The rare intervention by the US pharma company came amid growing controversy over the move, with GPs complaining that they were having to cancel appointments and reassure anxious patients who had previously been told they needed the second dose to keep them safe.

“[Our] study . . . was designed to evaluate the vaccine’s safety and efficacy following a two-dose schedule, separated by 21 days,” the company said.

“The safety and efficacy of the vaccine has not been evaluated on different dosing schedules as the majority of trial participants received the second dose within the window specified in the study design.”

Web Link



Lee Forrest
Registered user
Crescent Park
on Dec 31, 2020 at 1:09 pm
Lee Forrest, Crescent Park
Registered user
on Dec 31, 2020 at 1:09 pm

Curious...what % of the U.S. population would need to be vaccinated in order to assure some vestige of herd immunity AND scientifically speaking, if 100% of the population were to be innoculated, we would never be able to establish whether Covid-19 was actually eradicated or subsided on its own.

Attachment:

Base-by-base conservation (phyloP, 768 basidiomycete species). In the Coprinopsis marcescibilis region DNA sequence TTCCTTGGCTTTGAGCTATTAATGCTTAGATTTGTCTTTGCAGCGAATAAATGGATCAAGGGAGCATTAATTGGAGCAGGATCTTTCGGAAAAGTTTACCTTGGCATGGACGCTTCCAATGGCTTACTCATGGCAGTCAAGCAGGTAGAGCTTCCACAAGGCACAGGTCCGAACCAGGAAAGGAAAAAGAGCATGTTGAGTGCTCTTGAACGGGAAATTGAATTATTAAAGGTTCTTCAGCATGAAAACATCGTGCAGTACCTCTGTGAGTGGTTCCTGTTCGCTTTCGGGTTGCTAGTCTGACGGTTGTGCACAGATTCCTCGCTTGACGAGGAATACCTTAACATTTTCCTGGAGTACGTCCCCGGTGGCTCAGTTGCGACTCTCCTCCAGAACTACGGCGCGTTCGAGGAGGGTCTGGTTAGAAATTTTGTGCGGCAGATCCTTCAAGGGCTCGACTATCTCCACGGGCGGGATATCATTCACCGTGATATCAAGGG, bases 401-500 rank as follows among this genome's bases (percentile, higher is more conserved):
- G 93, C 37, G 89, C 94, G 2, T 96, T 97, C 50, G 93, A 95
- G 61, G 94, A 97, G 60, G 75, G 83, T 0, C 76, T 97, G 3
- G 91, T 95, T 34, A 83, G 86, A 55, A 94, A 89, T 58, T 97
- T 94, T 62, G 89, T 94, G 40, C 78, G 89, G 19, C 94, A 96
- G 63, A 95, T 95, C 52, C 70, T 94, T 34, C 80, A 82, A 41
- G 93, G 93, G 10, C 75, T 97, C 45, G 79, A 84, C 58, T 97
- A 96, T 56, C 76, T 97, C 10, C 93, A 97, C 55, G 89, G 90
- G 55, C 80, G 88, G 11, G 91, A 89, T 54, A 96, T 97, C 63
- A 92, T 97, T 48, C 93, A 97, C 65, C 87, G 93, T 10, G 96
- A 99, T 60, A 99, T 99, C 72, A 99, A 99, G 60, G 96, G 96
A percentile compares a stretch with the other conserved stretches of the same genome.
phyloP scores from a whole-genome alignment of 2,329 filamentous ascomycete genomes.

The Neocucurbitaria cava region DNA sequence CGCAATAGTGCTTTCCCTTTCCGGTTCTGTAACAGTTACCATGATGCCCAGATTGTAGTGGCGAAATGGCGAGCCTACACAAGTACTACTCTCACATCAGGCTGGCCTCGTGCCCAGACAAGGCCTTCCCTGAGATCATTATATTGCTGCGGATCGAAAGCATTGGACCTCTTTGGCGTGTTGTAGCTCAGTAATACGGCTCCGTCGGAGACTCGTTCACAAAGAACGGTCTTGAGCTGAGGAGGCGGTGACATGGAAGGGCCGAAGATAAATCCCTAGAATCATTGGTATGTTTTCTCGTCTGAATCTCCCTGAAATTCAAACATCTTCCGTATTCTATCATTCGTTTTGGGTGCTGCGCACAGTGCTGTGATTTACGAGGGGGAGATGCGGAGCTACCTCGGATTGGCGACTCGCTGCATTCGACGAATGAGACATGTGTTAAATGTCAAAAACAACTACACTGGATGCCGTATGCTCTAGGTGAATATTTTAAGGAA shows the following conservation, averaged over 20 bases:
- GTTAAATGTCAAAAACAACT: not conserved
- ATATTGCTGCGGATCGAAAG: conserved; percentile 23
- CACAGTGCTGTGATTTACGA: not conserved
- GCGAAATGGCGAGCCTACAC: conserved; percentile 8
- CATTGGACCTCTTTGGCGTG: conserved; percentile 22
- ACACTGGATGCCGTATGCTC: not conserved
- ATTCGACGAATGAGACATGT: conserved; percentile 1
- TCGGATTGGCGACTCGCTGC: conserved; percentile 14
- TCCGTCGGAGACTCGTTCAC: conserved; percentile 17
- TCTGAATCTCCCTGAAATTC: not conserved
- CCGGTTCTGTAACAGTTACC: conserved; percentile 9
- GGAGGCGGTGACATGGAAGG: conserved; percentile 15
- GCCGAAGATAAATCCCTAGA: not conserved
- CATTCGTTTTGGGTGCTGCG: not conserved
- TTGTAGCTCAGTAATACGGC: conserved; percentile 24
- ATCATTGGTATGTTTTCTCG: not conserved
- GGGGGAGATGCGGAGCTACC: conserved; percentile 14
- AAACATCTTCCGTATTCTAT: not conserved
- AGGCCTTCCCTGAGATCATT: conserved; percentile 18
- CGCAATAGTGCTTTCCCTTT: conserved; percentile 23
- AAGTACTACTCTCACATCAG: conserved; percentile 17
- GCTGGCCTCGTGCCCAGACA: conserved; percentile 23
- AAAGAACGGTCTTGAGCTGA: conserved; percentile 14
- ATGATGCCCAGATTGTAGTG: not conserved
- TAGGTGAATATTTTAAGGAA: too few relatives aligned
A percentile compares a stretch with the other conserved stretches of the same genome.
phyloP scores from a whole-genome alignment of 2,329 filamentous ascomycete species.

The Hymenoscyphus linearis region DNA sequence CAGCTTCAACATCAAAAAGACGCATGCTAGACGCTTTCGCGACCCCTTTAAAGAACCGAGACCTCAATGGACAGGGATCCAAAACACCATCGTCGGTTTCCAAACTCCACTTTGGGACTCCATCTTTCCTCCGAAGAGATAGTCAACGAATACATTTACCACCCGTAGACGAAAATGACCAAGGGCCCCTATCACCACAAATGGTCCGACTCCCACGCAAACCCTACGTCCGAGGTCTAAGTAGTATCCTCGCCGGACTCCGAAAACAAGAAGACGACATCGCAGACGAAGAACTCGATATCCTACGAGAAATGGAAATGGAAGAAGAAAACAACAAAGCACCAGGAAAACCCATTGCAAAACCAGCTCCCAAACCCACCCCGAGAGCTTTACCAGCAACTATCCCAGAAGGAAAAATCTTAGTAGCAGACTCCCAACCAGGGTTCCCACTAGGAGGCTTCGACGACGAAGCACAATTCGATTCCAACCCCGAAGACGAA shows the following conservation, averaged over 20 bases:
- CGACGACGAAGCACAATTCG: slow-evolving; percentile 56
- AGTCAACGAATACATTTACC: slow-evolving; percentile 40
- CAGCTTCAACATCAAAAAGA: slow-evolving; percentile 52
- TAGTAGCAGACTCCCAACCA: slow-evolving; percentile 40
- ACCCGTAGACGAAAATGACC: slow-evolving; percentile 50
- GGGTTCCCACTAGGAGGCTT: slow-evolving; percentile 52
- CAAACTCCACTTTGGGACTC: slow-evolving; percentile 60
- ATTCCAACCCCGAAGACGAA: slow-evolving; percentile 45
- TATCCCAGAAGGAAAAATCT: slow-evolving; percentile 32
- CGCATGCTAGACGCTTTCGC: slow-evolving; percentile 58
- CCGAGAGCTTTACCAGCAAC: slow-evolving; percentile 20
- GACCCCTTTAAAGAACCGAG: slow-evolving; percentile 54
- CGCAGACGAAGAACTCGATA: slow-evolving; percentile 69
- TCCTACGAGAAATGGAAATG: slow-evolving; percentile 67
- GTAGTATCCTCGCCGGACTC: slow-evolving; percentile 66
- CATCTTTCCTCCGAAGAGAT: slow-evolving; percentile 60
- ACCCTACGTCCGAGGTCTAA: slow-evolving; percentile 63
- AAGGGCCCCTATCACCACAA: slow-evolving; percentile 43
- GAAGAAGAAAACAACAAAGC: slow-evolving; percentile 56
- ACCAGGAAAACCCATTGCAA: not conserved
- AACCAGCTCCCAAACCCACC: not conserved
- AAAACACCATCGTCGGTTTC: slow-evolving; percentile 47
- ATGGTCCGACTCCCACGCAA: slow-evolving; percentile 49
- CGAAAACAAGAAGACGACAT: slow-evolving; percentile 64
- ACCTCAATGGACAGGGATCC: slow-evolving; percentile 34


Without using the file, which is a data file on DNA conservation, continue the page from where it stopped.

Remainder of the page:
[email protected]
Registered user
Mountain View
on Dec 31, 2020 at 2:11 pm
[email protected], Mountain View
Registered user
on Dec 31, 2020 at 2:11 pm

WOW,

I find it interesting that it appears EVERY comment I wrote has been deleted from this page. Talking about censorship when I did not violate any of the terms of use.

[Portion removed. Please read the email we sent to you yesterday regarding your commenting behavior.]


Peter Carpenter
Registered user
Menlo Park
on Jan 1, 2021 at 11:23 am
Peter Carpenter, Menlo Park
Registered user
on Jan 1, 2021 at 11:23 am

Some very useful rethinking by an acknowledged expert:

"Taken together, if we have vaccine doses to distribute in Jan-Apr, it seems increasingly evident that a strategy of getting as many people (particularly high-risk) their first shot ASAP will save far more lives than sticking with the two shot plan," Wachter said, adding, "Far better to have 100M people who are 80% protected than 50M people who are 95% protected, particularly as we are facing a foe that is getting smarter and nastier. Or at least it seems that way to me."

Web Link


Lee Forrest
Registered user
Crescent Park
on Jan 1, 2021 at 12:00 pm
Lee Forrest, Crescent Park
Registered user
on Jan 1, 2021 at 12:00 pm

Don't miss out on the discussion!
Sign up to be notified of new comments on this topic.

Post a comment

Sorry, but further commenting on this topic has been closed.